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Oct 16, 2012Science and Technology
Patent Knowledge: Prior art search

Last week’s article detailed prior art and patentability, and defined prior art as all information pertinent to a patent that was publicly available before that patent’s application was submitted. This information is important because novelty is an important part of patentability.

What is “prior art search?”

If prior art exists that also describes the idea in a particular patent, that patent is invalid and the USPTO should not have issued it in the first place. A “prior art search” is the process of searching through the existing body of publicly available information.

When to conduct a prior art search

There are three major categories of prior art search, each roughly defined by the circumstances in which they are needed. The first case is a novelty search, initiated by an inventor to discover whether their invention is novel before filing a patent application. Patent filing is a costly and time-consuming endeavor, and one that could be wasted if the invention is not novel. This is also the type of search that the patent examiner performs when evaluating an application based on the standards of novelty and obviousness discussed in the previous article.

Once the USPTO issues a patent, a person or company may perform a validity search. The goal of this type of prior art search is to locate documentation that the patent examiner did not locate in the original novelty search before issuing the patent. When a patent holder accuses another party of infringing on its patent, the infringing party will often initiate this type of search with the goal of demonstrating that the patent in question is invalid because it is not original under the requirements of 35 U.S.C.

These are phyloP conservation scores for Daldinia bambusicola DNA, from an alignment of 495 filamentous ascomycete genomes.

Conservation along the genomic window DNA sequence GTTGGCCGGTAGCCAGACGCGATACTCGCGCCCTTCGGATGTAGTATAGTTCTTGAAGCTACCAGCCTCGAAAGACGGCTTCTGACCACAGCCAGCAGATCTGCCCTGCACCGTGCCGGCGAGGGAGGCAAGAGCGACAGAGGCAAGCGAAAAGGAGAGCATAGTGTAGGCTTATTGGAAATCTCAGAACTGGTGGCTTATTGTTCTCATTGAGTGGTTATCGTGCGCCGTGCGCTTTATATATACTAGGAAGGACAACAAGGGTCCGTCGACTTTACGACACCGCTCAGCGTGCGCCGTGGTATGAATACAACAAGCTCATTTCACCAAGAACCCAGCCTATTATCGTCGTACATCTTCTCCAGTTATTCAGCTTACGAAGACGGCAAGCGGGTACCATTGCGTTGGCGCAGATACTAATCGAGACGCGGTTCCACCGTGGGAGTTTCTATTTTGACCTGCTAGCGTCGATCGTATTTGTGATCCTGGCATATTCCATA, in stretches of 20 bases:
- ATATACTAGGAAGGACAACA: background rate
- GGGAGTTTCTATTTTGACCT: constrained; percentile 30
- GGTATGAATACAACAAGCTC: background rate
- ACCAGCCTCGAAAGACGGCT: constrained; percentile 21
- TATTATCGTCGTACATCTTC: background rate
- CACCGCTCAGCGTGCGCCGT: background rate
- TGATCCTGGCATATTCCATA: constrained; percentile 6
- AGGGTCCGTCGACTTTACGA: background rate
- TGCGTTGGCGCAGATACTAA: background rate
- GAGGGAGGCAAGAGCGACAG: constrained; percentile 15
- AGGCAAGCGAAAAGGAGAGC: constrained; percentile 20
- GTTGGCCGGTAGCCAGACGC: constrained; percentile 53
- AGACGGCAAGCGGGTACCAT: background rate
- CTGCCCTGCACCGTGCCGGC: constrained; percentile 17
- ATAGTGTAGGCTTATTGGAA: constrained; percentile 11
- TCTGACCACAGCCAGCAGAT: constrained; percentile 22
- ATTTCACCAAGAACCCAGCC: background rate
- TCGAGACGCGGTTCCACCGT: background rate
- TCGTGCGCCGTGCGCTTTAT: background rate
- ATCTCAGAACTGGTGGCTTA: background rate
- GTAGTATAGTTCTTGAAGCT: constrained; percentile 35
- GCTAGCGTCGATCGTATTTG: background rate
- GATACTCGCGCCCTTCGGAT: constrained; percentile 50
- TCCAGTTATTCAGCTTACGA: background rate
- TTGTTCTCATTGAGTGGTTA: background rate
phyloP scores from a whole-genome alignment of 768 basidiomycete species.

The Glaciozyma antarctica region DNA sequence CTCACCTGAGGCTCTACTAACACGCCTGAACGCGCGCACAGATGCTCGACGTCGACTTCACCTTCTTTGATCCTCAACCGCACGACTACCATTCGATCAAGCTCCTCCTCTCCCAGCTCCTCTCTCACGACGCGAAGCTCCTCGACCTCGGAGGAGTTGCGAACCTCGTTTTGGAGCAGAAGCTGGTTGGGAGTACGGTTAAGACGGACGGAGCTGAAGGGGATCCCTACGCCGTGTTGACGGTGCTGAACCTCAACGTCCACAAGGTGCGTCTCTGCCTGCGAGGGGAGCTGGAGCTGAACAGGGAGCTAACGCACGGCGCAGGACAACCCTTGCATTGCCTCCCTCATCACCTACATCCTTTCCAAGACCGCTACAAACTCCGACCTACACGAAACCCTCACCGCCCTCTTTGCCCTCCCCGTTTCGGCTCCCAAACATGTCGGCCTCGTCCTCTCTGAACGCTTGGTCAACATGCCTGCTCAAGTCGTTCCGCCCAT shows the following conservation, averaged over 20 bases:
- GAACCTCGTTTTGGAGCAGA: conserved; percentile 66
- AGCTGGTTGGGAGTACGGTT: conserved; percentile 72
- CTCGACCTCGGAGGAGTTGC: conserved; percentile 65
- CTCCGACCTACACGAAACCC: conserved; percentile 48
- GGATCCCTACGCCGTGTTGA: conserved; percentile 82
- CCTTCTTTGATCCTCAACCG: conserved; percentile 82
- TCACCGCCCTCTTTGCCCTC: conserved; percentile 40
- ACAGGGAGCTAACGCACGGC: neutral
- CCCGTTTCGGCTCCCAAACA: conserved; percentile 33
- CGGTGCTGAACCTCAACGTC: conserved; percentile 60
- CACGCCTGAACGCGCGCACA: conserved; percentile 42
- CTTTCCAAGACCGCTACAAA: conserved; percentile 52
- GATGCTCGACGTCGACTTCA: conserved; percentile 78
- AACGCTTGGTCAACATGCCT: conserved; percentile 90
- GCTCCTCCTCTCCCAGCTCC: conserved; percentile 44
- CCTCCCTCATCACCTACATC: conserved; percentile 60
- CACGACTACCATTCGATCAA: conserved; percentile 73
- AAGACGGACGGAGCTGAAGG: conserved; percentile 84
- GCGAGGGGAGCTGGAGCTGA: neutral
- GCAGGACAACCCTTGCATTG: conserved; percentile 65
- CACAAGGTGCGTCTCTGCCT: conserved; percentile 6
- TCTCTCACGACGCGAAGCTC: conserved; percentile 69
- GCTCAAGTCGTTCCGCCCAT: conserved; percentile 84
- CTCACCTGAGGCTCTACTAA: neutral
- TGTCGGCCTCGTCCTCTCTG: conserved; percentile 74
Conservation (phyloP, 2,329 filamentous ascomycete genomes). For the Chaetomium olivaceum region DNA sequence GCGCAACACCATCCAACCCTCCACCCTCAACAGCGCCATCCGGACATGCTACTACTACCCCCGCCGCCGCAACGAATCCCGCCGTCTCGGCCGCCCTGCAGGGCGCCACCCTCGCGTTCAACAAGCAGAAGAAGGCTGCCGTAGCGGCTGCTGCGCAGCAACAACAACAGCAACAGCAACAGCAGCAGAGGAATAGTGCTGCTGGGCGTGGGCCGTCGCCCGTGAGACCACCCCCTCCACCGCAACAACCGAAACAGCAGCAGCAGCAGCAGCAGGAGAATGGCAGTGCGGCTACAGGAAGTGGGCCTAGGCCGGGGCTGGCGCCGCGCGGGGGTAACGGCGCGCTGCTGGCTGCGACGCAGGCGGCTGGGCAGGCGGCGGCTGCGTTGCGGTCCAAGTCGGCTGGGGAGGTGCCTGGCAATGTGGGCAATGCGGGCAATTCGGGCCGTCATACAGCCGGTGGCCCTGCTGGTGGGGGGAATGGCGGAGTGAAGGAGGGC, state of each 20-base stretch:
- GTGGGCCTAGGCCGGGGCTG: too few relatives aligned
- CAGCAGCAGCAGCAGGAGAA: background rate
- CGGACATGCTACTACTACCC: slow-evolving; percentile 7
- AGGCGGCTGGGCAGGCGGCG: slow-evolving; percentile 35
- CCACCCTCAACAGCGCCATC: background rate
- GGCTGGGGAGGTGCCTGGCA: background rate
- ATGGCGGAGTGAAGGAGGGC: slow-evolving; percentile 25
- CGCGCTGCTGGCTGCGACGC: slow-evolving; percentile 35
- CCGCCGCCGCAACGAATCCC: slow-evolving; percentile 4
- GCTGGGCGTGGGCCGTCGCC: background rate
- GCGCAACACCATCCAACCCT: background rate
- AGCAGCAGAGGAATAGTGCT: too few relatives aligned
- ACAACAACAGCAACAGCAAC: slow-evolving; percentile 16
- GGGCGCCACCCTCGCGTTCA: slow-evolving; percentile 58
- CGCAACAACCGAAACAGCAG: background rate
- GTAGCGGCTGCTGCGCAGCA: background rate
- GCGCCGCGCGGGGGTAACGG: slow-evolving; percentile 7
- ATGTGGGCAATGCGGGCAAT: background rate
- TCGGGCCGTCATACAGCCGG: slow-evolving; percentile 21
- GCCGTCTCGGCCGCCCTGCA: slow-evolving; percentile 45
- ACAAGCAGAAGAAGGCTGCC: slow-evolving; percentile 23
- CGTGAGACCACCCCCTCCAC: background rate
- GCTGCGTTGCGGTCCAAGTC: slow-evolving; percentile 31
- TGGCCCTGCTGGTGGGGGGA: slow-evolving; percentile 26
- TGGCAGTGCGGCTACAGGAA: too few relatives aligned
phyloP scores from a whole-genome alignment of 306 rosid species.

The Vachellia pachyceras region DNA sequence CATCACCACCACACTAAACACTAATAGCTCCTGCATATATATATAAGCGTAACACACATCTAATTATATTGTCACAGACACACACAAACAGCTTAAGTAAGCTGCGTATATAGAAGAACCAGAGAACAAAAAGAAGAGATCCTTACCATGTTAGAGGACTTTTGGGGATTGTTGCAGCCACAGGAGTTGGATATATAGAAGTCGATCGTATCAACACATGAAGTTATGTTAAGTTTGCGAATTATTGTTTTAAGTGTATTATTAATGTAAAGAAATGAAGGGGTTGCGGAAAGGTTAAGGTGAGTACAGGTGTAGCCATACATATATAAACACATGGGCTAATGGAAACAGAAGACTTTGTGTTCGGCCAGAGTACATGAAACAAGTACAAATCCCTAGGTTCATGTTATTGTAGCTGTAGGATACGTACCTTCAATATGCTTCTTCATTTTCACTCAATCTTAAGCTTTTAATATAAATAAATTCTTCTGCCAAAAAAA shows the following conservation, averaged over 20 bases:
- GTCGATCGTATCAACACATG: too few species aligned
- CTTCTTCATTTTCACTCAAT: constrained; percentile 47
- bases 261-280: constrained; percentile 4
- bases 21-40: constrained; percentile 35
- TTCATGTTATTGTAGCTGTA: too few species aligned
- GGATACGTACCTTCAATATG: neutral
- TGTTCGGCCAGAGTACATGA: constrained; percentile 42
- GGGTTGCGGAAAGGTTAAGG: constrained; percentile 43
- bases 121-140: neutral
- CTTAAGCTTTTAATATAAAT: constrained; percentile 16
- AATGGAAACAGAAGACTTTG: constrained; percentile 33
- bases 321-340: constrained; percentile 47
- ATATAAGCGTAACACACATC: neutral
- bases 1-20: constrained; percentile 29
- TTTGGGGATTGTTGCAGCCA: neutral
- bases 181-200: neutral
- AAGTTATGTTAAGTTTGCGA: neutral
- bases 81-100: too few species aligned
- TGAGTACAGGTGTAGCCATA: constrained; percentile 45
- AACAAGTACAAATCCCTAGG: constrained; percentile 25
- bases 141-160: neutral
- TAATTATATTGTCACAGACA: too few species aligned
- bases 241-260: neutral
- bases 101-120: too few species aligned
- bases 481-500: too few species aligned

The final type of search seeks to demonstrate a company’s freedom to operate. When a company releases a new product or process, they want to make sure that product doesn’t infringe on any intellectual property rights. This type of search focuses on determining whether or not a particular ideas has been described in previous patents other other intellectual property documentation.

Where to look

Knowing where to look, and therefore exactly what qualifies as prior art, is crucial to a good prior art search. In essence, all publicly available publications constitute the body of prior art for a patent. As with many legal matters, this definition leaves room for interpretation. The wording provided by the USPTO describes documents that have “been disseminated or otherwise made available to the extent that persons interested and ordinarily skilled in the subject matter or art, exercising reasonable diligence, can locate it.”

The courts have set numerous legal precedents to establish the precise meaning of this language and how it applies, and in practice the definition is very broad. Previously published patents, scientific papers published in journals, newspaper articles, graduate theses, documents made publicly available on the internet, patents issued in other countries, documents available in foreign languages... The list of potential prior art is extensive.

Problems with prior art search

In 2011 the USPTO issued its 8 millionth patent. This means that a patent examiner needs to effectively search through 8 million documents just to determine if application describes an invention already patented. With the broad definition given above, particularly with today’s availability of information, the field of search for an examiner to determine whether or not an invention is novel is nearly infinite.

As a result patent examiners, already overburdened with too many applications, can’t search everything. Their novelty searches frequently miss sources, and this has given way to the prevalence of wasteful validity searches for patents which should not have been issued in the first place.

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